ALS Patient Posts 1st Tweet Using Stentrode Brain Computer Interface

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by Mary Chapman |

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A recent tweet by an Australian amyotrophic lateral sclerosis (ALS) patient using an implantable brain computer interface called Stentrode is said to be the first time a message has been posted on social media with the help of such technology.

By using this brain computer interface, developed by Synchron, 62-year-old Philip O’Keefe turned his direct thought into text with this post: “hello, world! Short tweet. Monumental progress.”

In what Synchron called an “important moment,” O’Keefe then followed with another tweet: “no need for keystrokes or voices. I created this tweet just by thinking it. #helloworldbci.”

The tweets were posted to the account of Thomas Oxley, MD, PhD, Synchron’s CEO, on Dec. 22. At press time, the “hello, world” tweet had garnered 11,168 likes and had been retweeted 5,657 times.

O’Keefe received the Stentrode brain computer interface (BCI) in 2020 following progressive paralysis caused by ALS. He’s since used the technology to email family and business colleagues.

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He said he wanted to share his experience of regained independence so as to inspire others.

“When I first heard about this technology, I knew how much independence it could give back to me,” O’Keefe said in a press release. “The system is astonishing, it’s like learning to ride a bike — it takes practice, but once you’re rolling, it becomes natural.

“Now, I just think about where on the computer I want to click, and I can email, bank, shop, and now message the world via Twitter,” O’Keefe said.

In a follow-up post, O’Keefe tweeted: “My hope is that I’m paving the way for people to tweet through thoughts”

According to a tweet by Oxley, O’Keefe posted seven times and “liked” several posts in the half-hour he “took over” Oxley’s @tomoxl account. O’Keefe used that 30 minutes to make statements and answer questions about his use of the Stentrode technology.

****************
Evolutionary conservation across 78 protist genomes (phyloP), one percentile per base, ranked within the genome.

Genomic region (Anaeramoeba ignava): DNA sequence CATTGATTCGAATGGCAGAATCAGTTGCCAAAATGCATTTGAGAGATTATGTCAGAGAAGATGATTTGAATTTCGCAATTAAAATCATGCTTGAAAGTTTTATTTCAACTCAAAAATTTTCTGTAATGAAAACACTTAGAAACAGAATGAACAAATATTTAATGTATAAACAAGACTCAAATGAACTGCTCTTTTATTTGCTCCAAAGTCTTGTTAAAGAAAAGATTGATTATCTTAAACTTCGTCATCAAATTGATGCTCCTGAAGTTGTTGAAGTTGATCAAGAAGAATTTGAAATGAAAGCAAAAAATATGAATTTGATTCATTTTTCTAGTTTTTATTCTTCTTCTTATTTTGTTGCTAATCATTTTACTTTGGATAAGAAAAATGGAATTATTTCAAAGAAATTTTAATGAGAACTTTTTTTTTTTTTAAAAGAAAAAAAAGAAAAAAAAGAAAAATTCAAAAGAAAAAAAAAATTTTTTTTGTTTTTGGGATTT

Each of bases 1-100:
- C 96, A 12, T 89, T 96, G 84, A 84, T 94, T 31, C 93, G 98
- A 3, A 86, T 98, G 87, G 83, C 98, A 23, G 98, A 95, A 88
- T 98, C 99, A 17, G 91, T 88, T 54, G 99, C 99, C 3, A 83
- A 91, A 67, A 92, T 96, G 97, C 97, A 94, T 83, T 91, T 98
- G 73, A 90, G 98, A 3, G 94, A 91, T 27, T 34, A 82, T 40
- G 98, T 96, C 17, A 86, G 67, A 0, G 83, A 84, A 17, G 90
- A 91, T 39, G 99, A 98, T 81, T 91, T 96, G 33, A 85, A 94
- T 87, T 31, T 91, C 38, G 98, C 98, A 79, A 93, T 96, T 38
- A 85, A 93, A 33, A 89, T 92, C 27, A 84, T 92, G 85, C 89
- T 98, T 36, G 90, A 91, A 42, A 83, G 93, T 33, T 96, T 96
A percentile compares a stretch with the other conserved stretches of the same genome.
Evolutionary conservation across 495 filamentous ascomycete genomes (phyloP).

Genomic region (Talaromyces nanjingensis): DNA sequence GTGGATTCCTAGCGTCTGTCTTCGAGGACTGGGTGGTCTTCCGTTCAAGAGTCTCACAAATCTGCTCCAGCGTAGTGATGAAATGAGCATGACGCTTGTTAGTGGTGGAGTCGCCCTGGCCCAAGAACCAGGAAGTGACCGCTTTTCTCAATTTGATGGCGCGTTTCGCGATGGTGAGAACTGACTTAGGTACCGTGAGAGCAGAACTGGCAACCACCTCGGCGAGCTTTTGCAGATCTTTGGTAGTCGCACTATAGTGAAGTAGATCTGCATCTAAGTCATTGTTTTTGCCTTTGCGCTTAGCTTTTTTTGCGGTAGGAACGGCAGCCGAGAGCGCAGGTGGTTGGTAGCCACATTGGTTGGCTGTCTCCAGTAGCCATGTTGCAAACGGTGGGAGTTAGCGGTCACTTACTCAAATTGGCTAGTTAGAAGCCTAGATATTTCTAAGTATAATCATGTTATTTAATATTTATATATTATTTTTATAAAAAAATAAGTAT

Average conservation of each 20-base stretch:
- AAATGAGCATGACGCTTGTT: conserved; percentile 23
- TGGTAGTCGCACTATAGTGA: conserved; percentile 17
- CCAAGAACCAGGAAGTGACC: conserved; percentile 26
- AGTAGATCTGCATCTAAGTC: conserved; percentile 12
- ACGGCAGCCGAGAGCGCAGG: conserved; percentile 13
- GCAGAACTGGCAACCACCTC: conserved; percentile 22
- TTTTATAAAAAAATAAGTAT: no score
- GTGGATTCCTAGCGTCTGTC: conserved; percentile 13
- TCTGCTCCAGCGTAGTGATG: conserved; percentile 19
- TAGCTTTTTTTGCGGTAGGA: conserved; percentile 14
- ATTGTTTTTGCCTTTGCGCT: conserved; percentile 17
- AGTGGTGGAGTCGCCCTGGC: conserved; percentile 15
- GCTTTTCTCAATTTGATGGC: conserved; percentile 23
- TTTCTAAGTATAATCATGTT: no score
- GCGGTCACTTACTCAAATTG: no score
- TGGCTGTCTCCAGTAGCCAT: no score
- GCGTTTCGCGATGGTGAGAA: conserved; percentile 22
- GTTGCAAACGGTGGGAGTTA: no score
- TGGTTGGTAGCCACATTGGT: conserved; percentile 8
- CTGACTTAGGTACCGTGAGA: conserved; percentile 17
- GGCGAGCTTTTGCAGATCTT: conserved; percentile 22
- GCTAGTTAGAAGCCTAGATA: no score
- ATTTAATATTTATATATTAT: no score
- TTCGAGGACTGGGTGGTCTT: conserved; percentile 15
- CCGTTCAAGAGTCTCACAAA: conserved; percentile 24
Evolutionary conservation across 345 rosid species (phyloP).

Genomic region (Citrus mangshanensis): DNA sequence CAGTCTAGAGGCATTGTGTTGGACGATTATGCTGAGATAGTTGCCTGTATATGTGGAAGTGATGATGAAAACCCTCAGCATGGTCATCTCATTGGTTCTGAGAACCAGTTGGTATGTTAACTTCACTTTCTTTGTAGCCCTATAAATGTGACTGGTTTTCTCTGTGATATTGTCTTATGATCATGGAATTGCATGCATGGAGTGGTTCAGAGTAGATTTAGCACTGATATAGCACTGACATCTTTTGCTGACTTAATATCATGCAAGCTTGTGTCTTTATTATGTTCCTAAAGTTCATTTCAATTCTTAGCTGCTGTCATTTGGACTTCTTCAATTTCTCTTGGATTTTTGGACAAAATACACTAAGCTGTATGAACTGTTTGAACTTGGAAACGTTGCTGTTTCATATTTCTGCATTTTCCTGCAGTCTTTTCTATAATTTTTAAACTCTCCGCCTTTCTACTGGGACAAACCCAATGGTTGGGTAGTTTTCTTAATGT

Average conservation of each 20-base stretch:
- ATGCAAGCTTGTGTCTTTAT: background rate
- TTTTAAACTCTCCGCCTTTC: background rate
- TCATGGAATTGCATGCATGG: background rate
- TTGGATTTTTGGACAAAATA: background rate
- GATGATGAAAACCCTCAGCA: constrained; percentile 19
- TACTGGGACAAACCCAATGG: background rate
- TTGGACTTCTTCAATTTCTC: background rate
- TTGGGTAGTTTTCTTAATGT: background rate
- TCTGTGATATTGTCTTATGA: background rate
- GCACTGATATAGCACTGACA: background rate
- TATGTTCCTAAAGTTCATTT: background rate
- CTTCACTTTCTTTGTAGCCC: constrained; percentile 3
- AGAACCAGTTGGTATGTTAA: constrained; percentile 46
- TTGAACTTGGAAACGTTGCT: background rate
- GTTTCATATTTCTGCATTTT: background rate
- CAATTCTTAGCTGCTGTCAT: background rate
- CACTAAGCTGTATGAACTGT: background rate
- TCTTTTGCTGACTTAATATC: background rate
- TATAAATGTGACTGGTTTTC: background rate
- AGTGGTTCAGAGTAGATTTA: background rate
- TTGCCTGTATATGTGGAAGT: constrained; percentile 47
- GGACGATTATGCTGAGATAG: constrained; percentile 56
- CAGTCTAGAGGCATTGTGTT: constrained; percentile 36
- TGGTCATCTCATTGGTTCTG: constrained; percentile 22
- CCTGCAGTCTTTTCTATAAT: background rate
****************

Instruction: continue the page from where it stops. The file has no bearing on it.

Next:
“Thank you Philip! You are an inspiration to us and an absolute legend! We have loved working with you,” Oxley’s post states.

O’Keefe’s advanced paralysis had rendered him unable to engage in work-related or other independent activities, and had limited his ability to keep up with relatives. Since the implant, he’s been able to reconnect with family and communicate via email with colleagues involved in his consultancy and other business efforts.

Stentrode is a minimally invasive device that transmits signals from the brain’s motor cortex, a region responsible for voluntary movement, into a computer. Similar devices require open brain surgery for implementation. What sets Stentrode apart, according to the company, is that it’s inserted in the brain through a small neck incision and then moved through the jugular vein. Ultimately, it’s positioned in the blood vessels adjacent to the motor cortex.

Without blocking blood flow, Stentrode subsequently expands and grows into vessel walls. Then, signals of brain activity linked to intended movement are sent through a wire to a small sensor that’s implanted under the skin on the user’s chest. The sensor then wirelessly sends the data to a computer or smartphone.

Patients such as O’Keefe are able to control an on-screen cursor and make keyboard demands simply by using their thoughts and eye movements.

An upcoming COMMAND trial, which will enroll six patients, will assess whether Stentrode can help ALS patients and other individuals who live with severe paralysis to regain functional independence and the ability to communicate online.

Synchron now is evaluating Stentrode, which federal regulators approved in 2020 as a breakthrough device, in an Australia-based clinical study (NCT03834857). That trial, called SWITCH, includes four severely paralyzed patients — two with ALS.

“These fun holiday tweets are actually an important moment for the field of implantable brain computer interfaces,” Oxley said. “They highlight the connection, hope, and freedom that BCIs give to people like Phil who have had so much of their functional independence taken away due to debilitating paralysis.”

On Twitter user called O’Keefe’s tweet “an amazing milestone.”

“We look forward to advancing our brain computer interface, Stentrode, in the first U.S. in-human study [in 2022],” Oxley said.